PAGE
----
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Forcing your kids to wear certain clothes. - Page 6

post #101 of 133
Quote:
Originally Posted by Evan&Anna's_Mom View Post
There was a really extensive argument..I mean thread...about uniforms in the school section not to long ago. General conclusion was that it varied so much depending on the age of students, type of uniform/dress code, parent cooperation, and the enforcement policies. They can work, but they don't always.
Yeah, I'm not against them. I think most of my problem was that I was forced to wear it right as I was hitting puberty and was already self-conscious. I was just saying that I don't feel that they always eliminate the class issue.
post #102 of 133
i can understand wanting your LO to look put together and oh-so-adorable, but the idea of inflicting actual PAIN to do it makes feel sick.

there are SOOOOO many cute shoes out there that are good for little feet. i wont say how many pairs of robeez, pedi peds, see kai runs i've impulse bought to match an outfit... hehee... but i'd never force her to wear something that she hated or hurt dd.
post #103 of 133
Quote:
Originally Posted by seriosa View Post
I do think that as I try to expose him to my idea of beautiful and good in music, books, art, etc, why not in dress sense too?
You can do that without impeding on his idea of good or beautiful.

DD has her own sense of whats good and whats beautiful. Be it with music, books, art or anything else. It's this sense that leads to her unique outfits, that and she's not afraid to try something new. I have learned that what may seem like unmatched and unappealing dress before you see can in fact, be quite a nice outfit.

Now admittedly I wouldn't wear anything similar to DD's "Happy Clothes", but they are some pretty amazing outfits and have a lot more style then many of the "fashionable" clothes.

The only person I dress is DH and that's because I refuse to admit I married a dork who likes sweater vests.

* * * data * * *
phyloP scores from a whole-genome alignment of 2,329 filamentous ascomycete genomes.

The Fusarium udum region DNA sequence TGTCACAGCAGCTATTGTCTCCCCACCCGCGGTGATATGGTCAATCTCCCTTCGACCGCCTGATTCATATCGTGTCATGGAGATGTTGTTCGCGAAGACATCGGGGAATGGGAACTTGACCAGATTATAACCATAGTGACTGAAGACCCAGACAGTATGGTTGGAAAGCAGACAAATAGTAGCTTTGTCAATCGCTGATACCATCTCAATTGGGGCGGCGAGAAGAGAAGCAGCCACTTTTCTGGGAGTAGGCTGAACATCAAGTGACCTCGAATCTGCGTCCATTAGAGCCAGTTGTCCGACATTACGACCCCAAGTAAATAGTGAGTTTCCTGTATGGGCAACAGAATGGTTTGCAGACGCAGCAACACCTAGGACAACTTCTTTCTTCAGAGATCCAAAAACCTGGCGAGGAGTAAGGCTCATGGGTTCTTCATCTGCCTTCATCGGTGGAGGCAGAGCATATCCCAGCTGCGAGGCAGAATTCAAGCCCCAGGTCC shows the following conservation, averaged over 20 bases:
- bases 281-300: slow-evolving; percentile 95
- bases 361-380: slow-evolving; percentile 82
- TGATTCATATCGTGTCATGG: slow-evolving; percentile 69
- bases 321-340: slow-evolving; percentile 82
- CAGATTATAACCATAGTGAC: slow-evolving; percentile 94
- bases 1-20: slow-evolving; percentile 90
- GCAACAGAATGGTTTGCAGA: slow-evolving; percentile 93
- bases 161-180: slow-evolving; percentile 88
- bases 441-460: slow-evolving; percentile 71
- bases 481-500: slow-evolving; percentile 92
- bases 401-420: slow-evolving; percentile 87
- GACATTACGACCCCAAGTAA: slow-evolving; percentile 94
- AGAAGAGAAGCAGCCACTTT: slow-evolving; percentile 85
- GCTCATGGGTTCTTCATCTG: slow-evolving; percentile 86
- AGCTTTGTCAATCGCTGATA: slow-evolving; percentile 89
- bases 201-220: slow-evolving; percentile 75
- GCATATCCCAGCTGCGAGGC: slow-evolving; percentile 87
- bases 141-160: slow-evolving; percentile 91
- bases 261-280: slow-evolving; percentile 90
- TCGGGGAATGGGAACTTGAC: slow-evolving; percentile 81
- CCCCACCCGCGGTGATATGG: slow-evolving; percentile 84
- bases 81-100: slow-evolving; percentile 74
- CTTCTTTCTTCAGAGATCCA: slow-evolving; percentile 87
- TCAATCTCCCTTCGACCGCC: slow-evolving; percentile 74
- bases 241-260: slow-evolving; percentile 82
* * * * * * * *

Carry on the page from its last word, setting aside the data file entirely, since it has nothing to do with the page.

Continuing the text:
post #104 of 133
Also, the conversation reminds me of our wedding.

DD wore her fancy "pinchy shoes" for the ceremony, but switched to "Happy shoes" for the reception... Multicoloured sneakers that went surprisingly well with her flower girl dress. A couple of people commented on the inappropriateness of those shows at a wedding, but when DH and I just laughed it off they stopped complaining. We didn't care if she wanted comfort for dancing.
post #105 of 133
Quote:
Originally Posted by MusicianDad View Post
You can do that without impeding on his idea of good or beautiful.

DD has her own sense of whats good and whats beautiful. Be it with music, books, art or anything else. It's this sense that leads to her unique outfits, that and she's not afraid to try something new. I have learned that what may seem like unmatched and unappealing dress before you see can in fact, be quite a nice outfit.
DD's taste is still definitely that of a child, but I think she's probably got way better dress sense and more style than I ever have. She probably gets it from my MIL (who never dresses really fancy, but is just one of those really put together looking people, as a general rule).
post #106 of 133
For me its more of trying to get my girls to not wear their fancy flower girl dresses from their uncles wedding out to play in the yard. Other wise what I worry about is weather appropriate, no shorts when there is snow on the ground, and closed toe shoes to the play ground...mainly because thats better than pulling splinters out of their feet.
post #107 of 133
Quote:
Originally Posted by MusicianDad View Post
Also, the conversation reminds me of our wedding.

DD wore her fancy "pinchy shoes" for the ceremony, but switched to "Happy shoes" for the reception... Multicoloured sneakers that went surprisingly well with her flower girl dress. A couple of people commented on the inappropriateness of those shows at a wedding, but when DH and I just laughed it off they stopped complaining. We didn't care if she wanted comfort for dancing.
I can't believe that people made negative comments about what your DD had on her feet. That's crazy. She's a kid.
post #108 of 133
Quote:
Originally Posted by MusicianDad View Post
Also, the conversation reminds me of our wedding.

DD wore her fancy "pinchy shoes" for the ceremony, but switched to "Happy shoes" for the reception... Multicoloured sneakers that went surprisingly well with her flower girl dress. A couple of people commented on the inappropriateness of those shows at a wedding, but when DH and I just laughed it off they stopped complaining. We didn't care if she wanted comfort for dancing.
*I* wore multicolored *Light Up* sneakers at *my* wedding you honestly couldn't tell under my big dress but I didn't want to try to wear high heeled shoes on the beach at night, I did show off my "fancy" shoes quite afew times!
post #109 of 133
Quote:
Originally Posted by 2xy View Post

Interestingly enough, a fellow student in my speech class just gave a speech on school uniforms, and said that they really don't remove the class/status indicator. He went to Catholic school all the way up.

His reasons are: